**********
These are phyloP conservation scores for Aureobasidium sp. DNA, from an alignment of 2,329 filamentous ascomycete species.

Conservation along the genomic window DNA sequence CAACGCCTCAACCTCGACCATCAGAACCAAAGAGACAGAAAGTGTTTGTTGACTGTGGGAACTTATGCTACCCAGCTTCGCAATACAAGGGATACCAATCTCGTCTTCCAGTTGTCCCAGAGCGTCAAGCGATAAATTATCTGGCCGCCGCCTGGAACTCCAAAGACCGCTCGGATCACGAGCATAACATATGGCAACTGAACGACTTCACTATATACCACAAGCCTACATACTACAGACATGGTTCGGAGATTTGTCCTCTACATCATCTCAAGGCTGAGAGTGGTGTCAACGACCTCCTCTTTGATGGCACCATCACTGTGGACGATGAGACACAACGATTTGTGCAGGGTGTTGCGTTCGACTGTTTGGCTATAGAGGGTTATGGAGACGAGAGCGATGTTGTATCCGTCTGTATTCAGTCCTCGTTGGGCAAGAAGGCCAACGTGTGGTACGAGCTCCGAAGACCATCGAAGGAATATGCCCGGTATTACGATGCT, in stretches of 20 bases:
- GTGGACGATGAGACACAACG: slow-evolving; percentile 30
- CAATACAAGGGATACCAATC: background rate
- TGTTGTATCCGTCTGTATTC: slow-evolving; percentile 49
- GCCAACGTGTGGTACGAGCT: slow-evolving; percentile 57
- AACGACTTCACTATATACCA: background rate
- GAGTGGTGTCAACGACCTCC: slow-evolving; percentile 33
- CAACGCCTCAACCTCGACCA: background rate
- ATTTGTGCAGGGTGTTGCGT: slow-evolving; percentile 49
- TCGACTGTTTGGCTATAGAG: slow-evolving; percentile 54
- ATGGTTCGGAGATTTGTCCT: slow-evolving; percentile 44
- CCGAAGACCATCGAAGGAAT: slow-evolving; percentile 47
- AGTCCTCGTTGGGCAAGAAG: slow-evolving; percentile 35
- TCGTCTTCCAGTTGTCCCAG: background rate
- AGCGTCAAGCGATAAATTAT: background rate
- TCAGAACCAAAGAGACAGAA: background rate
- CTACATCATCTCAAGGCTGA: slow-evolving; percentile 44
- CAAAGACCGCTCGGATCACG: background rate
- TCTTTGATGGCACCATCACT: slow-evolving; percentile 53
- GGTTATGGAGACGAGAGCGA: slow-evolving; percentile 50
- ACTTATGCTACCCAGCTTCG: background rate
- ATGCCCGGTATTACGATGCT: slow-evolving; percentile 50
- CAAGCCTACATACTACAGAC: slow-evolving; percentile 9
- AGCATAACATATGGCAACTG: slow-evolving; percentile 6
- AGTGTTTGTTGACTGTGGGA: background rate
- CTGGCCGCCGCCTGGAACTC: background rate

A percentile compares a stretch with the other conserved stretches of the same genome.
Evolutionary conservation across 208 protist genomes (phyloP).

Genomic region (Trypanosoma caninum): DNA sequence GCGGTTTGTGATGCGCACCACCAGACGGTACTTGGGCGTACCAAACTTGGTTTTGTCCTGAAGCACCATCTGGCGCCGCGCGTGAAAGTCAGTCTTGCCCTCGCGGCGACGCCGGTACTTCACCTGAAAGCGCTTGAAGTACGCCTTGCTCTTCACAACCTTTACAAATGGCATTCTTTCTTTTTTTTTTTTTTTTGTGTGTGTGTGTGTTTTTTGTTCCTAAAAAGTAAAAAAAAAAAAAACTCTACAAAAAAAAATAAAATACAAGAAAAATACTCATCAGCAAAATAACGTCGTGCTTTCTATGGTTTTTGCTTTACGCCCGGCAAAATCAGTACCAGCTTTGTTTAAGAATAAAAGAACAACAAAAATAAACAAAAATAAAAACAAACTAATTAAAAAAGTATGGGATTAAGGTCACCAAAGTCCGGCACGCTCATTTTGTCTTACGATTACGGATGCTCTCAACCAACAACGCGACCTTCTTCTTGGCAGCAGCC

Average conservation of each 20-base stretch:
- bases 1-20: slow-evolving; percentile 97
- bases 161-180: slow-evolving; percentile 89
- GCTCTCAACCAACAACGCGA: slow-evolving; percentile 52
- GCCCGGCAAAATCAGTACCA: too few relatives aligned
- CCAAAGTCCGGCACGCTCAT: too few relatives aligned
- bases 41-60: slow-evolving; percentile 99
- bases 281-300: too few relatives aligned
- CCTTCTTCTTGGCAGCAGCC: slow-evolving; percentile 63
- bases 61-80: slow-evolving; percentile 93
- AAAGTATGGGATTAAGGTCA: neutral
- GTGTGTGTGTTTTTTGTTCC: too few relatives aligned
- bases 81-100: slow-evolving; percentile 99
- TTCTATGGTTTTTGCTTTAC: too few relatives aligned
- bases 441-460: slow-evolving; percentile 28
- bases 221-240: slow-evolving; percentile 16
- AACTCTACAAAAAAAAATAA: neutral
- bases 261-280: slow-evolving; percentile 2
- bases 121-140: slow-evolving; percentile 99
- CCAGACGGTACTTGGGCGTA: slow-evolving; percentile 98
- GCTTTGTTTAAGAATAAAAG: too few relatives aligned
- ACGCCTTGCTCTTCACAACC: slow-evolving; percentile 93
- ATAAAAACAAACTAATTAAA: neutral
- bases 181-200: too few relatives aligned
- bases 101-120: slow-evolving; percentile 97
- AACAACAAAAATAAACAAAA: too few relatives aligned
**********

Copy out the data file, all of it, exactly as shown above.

These are phyloP conservation scores for Aureobasidium sp. DNA, from an alignment of 2,329 filamentous ascomycete species.

Conservation along the genomic window DNA sequence CAACGCCTCAACCTCGACCATCAGAACCAAAGAGACAGAAAGTGTTTGTTGACTGTGGGAACTTATGCTACCCAGCTTCGCAATACAAGGGATACCAATCTCGTCTTCCAGTTGTCCCAGAGCGTCAAGCGATAAATTATCTGGCCGCCGCCTGGAACTCCAAAGACCGCTCGGATCACGAGCATAACATATGGCAACTGAACGACTTCACTATATACCACAAGCCTACATACTACAGACATGGTTCGGAGATTTGTCCTCTACATCATCTCAAGGCTGAGAGTGGTGTCAACGACCTCCTCTTTGATGGCACCATCACTGTGGACGATGAGACACAACGATTTGTGCAGGGTGTTGCGTTCGACTGTTTGGCTATAGAGGGTTATGGAGACGAGAGCGATGTTGTATCCGTCTGTATTCAGTCCTCGTTGGGCAAGAAGGCCAACGTGTGGTACGAGCTCCGAAGACCATCGAAGGAATATGCCCGGTATTACGATGCT, in stretches of 20 bases:
- GTGGACGATGAGACACAACG: slow-evolving; percentile 30
- CAATACAAGGGATACCAATC: background rate
- TGTTGTATCCGTCTGTATTC: slow-evolving; percentile 49
- GCCAACGTGTGGTACGAGCT: slow-evolving; percentile 57
- AACGACTTCACTATATACCA: background rate
- GAGTGGTGTCAACGACCTCC: slow-evolving; percentile 33
- CAACGCCTCAACCTCGACCA: background rate
- ATTTGTGCAGGGTGTTGCGT: slow-evolving; percentile 49
- TCGACTGTTTGGCTATAGAG: slow-evolving; percentile 54
- ATGGTTCGGAGATTTGTCCT: slow-evolving; percentile 44
- CCGAAGACCATCGAAGGAAT: slow-evolving; percentile 47
- AGTCCTCGTTGGGCAAGAAG: slow-evolving; percentile 35
- TCGTCTTCCAGTTGTCCCAG: background rate
- AGCGTCAAGCGATAAATTAT: background rate
- TCAGAACCAAAGAGACAGAA: background rate
- CTACATCATCTCAAGGCTGA: slow-evolving; percentile 44
- CAAAGACCGCTCGGATCACG: background rate
- TCTTTGATGGCACCATCACT: slow-evolving; percentile 53
- GGTTATGGAGACGAGAGCGA: slow-evolving; percentile 50
- ACTTATGCTACCCAGCTTCG: background rate
- ATGCCCGGTATTACGATGCT: slow-evolving; percentile 50
- CAAGCCTACATACTACAGAC: slow-evolving; percentile 9
- AGCATAACATATGGCAACTG: slow-evolving; percentile 6
- AGTGTTTGTTGACTGTGGGA: background rate
- CTGGCCGCCGCCTGGAACTC: background rate

A percentile compares a stretch with the other conserved stretches of the same genome.
Evolutionary conservation across 208 protist genomes (phyloP).

Genomic region (Trypanosoma caninum): DNA sequence GCGGTTTGTGATGCGCACCACCAGACGGTACTTGGGCGTACCAAACTTGGTTTTGTCCTGAAGCACCATCTGGCGCCGCGCGTGAAAGTCAGTCTTGCCCTCGCGGCGACGCCGGTACTTCACCTGAAAGCGCTTGAAGTACGCCTTGCTCTTCACAACCTTTACAAATGGCATTCTTTCTTTTTTTTTTTTTTTTGTGTGTGTGTGTGTTTTTTGTTCCTAAAAAGTAAAAAAAAAAAAAACTCTACAAAAAAAAATAAAATACAAGAAAAATACTCATCAGCAAAATAACGTCGTGCTTTCTATGGTTTTTGCTTTACGCCCGGCAAAATCAGTACCAGCTTTGTTTAAGAATAAAAGAACAACAAAAATAAACAAAAATAAAAACAAACTAATTAAAAAAGTATGGGATTAAGGTCACCAAAGTCCGGCACGCTCATTTTGTCTTACGATTACGGATGCTCTCAACCAACAACGCGACCTTCTTCTTGGCAGCAGCC

Average conservation of each 20-base stretch:
- bases 1-20: slow-evolving; percentile 97
- bases 161-180: slow-evolving; percentile 89
- GCTCTCAACCAACAACGCGA: slow-evolving; percentile 52
- GCCCGGCAAAATCAGTACCA: too few relatives aligned
- CCAAAGTCCGGCACGCTCAT: too few relatives aligned
- bases 41-60: slow-evolving; percentile 99
- bases 281-300: too few relatives aligned
- CCTTCTTCTTGGCAGCAGCC: slow-evolving; percentile 63
- bases 61-80: slow-evolving; percentile 93
- AAAGTATGGGATTAAGGTCA: neutral
- GTGTGTGTGTTTTTTGTTCC: too few relatives aligned
- bases 81-100: slow-evolving; percentile 99
- TTCTATGGTTTTTGCTTTAC: too few relatives aligned
- bases 441-460: slow-evolving; percentile 28
- bases 221-240: slow-evolving; percentile 16
- AACTCTACAAAAAAAAATAA: neutral
- bases 261-280: slow-evolving; percentile 2
- bases 121-140: slow-evolving; percentile 99
- CCAGACGGTACTTGGGCGTA: slow-evolving; percentile 98
- GCTTTGTTTAAGAATAAAAG: too few relatives aligned
- ACGCCTTGCTCTTCACAACC: slow-evolving; percentile 93
- ATAAAAACAAACTAATTAAA: neutral
- bases 181-200: too few relatives aligned
- bases 101-120: slow-evolving; percentile 97
- AACAACAAAAATAAACAAAA: too few relatives aligned